Skincare

7 Classic Face Masks That Started The Masking Trend

By Wendy Rose Gould
Woman smiling and wearing a charcoal mask

Stocksy United / Ali Harper

Nobody can deny the fact that we live in a world that’s hyper-saturated with skin masks. You can hardly turn a corner in the drugstore without being confronted by a row of Korean sheet masks, and good luck walking through Sephora or Ulta without being tempted by a new launch promising to be the latest and greatest formulation humankind has ever known.

From pink clay to algae enzymes to bubbling charcoal, we’ve been gifted an abundant array when it comes to an at-home treatments. But let’s not forget the classics. We’re talking about the OG masks people dished about on primitive beauty forums — the ones that helped propel the masking trend into the comprehensive, beautiful beast it is today. We’ve outlined a handful that remain favorites to this day. 

Dr. Hauschka Clarifying Clay Mask

Way back in the mid-century — before Instagram shelfies and even before dial-up internet —  Elisabeth Sigmund was busy crafting a natural line of skincare in Germany with a man by the name of Dr. Rudolf Hauschka. Together, they developed Dr. Hauschka Skin Care, which formally launched in 1967. In 1977, the brand released its Clarifying Clay Mask ($32), a simple product made with loess clay, witch hazel, and bark extract. It’s remained a staple in many skincare routines, and has a healthy list of celebrity fans, too, including Madonna, Jennifer Lopez, Jessica Alba, and Zoe Saldana.

GlamGlow Supermud Clearing Treatment

You may know GlamGlow® as the brand that sells Insta-trendy glitter masks, but the line came out of the gate strong in 2013 with the Supermud® Clearing Treatment ($59). The mask — which had previously been coveted as a “no name magic mud” in Hollywood studios prior to its official launch — is responsible for catapulting the brand to serious fame. Upon debut it received near instant acclaim in the skincare community, earning a place in Sephora’s Hot Now products where it remained a top seller for the following two years. Today, Supermud® is still considered a must-try for its ability to zap excess sebum and reduce pore size.

Mario Badescu Silver Powder

Though Mario Badescu may seem a newish brand thanks to recent influencer shoutouts and beauty editor raves, the brand was actually launched over 50 years ago in 1967 by the European facialist of which it’s named. While we could pluck a handful of the cult-favorite, old-school masks from off the store’s virtual shelves, today we’re highlighting the Silver Powder ($12) for its uniqueness. To harness the decongesting power of this three-ingredient product, you dip a dampened cotton pad into the powder. This creates a paste that you then press onto your T-Zone, let set for 10 minutes, then rinse away with toner. It helps mattify the skin and de-clog pores.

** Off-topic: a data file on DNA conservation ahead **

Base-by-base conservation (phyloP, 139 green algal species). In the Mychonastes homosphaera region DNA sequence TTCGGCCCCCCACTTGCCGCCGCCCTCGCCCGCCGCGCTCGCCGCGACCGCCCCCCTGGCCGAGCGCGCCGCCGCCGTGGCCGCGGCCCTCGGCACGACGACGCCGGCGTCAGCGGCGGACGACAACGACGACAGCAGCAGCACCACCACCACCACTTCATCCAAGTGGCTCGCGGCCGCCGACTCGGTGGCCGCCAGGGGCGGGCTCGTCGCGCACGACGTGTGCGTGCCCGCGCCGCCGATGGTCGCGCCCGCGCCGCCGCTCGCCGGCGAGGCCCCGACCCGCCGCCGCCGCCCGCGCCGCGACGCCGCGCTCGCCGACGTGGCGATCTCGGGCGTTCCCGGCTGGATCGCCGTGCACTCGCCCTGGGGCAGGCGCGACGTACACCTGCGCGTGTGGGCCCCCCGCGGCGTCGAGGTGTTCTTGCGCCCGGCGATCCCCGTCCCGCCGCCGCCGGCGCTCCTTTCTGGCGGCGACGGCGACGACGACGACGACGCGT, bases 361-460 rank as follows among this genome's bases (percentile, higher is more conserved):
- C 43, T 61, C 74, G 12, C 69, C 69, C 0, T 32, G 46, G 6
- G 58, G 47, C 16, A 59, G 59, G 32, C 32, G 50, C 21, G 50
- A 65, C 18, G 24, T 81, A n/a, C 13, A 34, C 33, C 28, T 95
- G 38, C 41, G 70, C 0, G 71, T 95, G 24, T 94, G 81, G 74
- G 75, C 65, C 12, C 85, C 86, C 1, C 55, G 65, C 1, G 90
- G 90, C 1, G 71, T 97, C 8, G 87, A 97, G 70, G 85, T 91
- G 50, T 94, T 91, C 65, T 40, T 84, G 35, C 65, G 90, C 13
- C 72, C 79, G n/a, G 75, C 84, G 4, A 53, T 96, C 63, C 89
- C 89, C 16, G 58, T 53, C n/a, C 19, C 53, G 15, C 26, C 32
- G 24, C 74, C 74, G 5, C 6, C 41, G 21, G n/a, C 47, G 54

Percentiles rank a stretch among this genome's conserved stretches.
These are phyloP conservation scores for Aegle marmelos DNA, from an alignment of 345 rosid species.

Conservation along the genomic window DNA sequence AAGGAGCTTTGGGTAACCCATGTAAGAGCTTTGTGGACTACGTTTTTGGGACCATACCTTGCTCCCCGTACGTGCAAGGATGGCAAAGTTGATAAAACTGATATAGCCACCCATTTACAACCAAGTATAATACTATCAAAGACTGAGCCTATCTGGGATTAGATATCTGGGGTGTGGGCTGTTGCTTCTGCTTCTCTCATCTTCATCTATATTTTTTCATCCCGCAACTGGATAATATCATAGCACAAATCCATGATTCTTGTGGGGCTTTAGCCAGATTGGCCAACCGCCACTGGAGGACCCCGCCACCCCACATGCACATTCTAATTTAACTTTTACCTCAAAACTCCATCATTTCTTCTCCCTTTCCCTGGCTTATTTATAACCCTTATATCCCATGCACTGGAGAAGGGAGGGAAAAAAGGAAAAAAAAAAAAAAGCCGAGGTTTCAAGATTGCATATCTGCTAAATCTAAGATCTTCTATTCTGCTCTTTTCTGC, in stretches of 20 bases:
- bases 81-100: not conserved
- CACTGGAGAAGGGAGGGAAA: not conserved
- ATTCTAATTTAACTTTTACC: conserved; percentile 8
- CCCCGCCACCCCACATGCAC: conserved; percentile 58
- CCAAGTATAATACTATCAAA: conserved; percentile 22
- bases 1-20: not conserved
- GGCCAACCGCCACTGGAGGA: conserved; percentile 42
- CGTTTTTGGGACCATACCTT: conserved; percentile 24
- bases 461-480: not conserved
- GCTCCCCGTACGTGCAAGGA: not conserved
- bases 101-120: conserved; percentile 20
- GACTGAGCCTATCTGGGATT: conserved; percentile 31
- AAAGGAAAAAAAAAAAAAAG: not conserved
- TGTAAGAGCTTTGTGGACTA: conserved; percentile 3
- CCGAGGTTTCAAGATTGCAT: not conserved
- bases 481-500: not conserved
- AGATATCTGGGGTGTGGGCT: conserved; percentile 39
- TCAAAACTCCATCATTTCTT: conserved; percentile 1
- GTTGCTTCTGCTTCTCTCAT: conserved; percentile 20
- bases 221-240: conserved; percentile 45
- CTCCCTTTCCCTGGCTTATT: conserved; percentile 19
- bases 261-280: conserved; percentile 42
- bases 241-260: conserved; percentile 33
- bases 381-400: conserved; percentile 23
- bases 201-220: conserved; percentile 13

La Prairie Skin Caviar Luxe Sleep Mask

When a brand can afford its own team of in-house scientists, you know your skin is about to get blessed with some high-quality product. La Prairie is one of those brands, and its Skin Caviar Luxe Sleep Mask ($339) — which launched in 2013 as part of the iconic Caviar collection — continually ranks as one of its top 10 sellers. Though a bit on the younger side, it made its appearance in the market right on the cusp of the face mask boom and continues to serve as a heralded luxury mask for the rich and famous, including Priyanka Chopra, Angelina Jolie, and Victoria Beckham.

Queen Helene’s Mint Julep Masque 

At the opposite end of the price spectrum you’ll find Queen Helene’s Mint Julep Masque ($5), a cult-favorite that’s firmly existed as a go-to budget hero for over six decades. It’s undergone several package redesigns to keep up with the times, but the bentonite and kaolin clay formulation, which was developed by a dermatologist to dry up acne and nix blackheads, remains the same.

Lush Mask of Magnaminty

Speaking of mint, this list would be remiss without the inclusion of Lush’s Mask of Magnaminty ($15), one of the brand’s oldest products and consistent best sellers. This minty green concoction — which is made with honey, kaolin clay, peppermint oil, and exfoliating aduki beans — hit the market shortly after the brand launched in 1995. Bonus: it can also be used as a body scrub or mask.

Aztec Secret Indian Healing Clay

Aztec Secret Indian Healing Clay ($8) has recently risen to household fame via Amazon in recent years. However, this one-pound tub of 100 percent natural calcium bentonite clay — sourced from Death Valley where it’s naturally dried out in 130+ degree temps — has been a quiet favorite by diehard skincare fanatics for over a decade. It’s meant to be combined with apple cider vinegar and spread onto your face until it dries out, a ritual that can be traced back to 16th century France. Talk about OG skincare!

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